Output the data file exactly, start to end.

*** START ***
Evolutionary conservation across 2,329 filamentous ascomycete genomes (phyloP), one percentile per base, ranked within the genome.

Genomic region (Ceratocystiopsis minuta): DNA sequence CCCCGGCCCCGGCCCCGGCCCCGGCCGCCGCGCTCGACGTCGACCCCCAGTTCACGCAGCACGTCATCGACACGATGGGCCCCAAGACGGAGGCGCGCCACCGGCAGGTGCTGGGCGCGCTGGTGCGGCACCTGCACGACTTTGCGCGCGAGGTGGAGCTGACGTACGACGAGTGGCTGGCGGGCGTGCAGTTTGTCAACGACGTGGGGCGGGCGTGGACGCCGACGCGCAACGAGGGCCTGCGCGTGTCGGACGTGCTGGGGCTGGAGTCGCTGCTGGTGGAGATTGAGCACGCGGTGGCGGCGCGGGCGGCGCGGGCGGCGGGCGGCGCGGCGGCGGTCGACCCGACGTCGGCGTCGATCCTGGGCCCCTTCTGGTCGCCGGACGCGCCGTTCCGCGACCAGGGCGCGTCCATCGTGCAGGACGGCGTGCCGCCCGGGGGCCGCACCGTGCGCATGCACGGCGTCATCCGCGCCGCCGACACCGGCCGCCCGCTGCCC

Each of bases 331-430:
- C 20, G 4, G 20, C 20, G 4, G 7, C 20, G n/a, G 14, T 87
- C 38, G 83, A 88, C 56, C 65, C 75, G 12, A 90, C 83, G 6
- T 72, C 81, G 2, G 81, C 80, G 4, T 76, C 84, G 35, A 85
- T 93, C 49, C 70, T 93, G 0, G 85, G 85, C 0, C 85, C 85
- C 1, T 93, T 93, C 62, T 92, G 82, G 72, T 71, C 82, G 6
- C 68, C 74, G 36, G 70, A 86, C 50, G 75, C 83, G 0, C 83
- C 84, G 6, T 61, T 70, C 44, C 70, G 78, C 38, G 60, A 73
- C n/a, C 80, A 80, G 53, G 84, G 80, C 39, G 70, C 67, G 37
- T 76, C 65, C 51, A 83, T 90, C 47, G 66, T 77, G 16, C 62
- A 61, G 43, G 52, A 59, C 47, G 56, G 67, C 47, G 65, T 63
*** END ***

Evolutionary conservation across 2,329 filamentous ascomycete genomes (phyloP), one percentile per base, ranked within the genome.

Genomic region (Ceratocystiopsis minuta): DNA sequence CCCCGGCCCCGGCCCCGGCCCCGGCCGCCGCGCTCGACGTCGACCCCCAGTTCACGCAGCACGTCATCGACACGATGGGCCCCAAGACGGAGGCGCGCCACCGGCAGGTGCTGGGCGCGCTGGTGCGGCACCTGCACGACTTTGCGCGCGAGGTGGAGCTGACGTACGACGAGTGGCTGGCGGGCGTGCAGTTTGTCAACGACGTGGGGCGGGCGTGGACGCCGACGCGCAACGAGGGCCTGCGCGTGTCGGACGTGCTGGGGCTGGAGTCGCTGCTGGTGGAGATTGAGCACGCGGTGGCGGCGCGGGCGGCGCGGGCGGCGGGCGGCGCGGCGGCGGTCGACCCGACGTCGGCGTCGATCCTGGGCCCCTTCTGGTCGCCGGACGCGCCGTTCCGCGACCAGGGCGCGTCCATCGTGCAGGACGGCGTGCCGCCCGGGGGCCGCACCGTGCGCATGCACGGCGTCATCCGCGCCGCCGACACCGGCCGCCCGCTGCCC

Each of bases 331-430:
- C 20, G 4, G 20, C 20, G 4, G 7, C 20, G n/a, G 14, T 87
- C 38, G 83, A 88, C 56, C 65, C 75, G 12, A 90, C 83, G 6
- T 72, C 81, G 2, G 81, C 80, G 4, T 76, C 84, G 35, A 85
- T 93, C 49, C 70, T 93, G 0, G 85, G 85, C 0, C 85, C 85
- C 1, T 93, T 93, C 62, T 92, G 82, G 72, T 71, C 82, G 6
- C 68, C 74, G 36, G 70, A 86, C 50, G 75, C 83, G 0, C 83
- C 84, G 6, T 61, T 70, C 44, C 70, G 78, C 38, G 60, A 73
- C n/a, C 80, A 80, G 53, G 84, G 80, C 39, G 70, C 67, G 37
- T 76, C 65, C 51, A 83, T 90, C 47, G 66, T 77, G 16, C 62
- A 61, G 43, G 52, A 59, C 47, G 56, G 67, C 47, G 65, T 63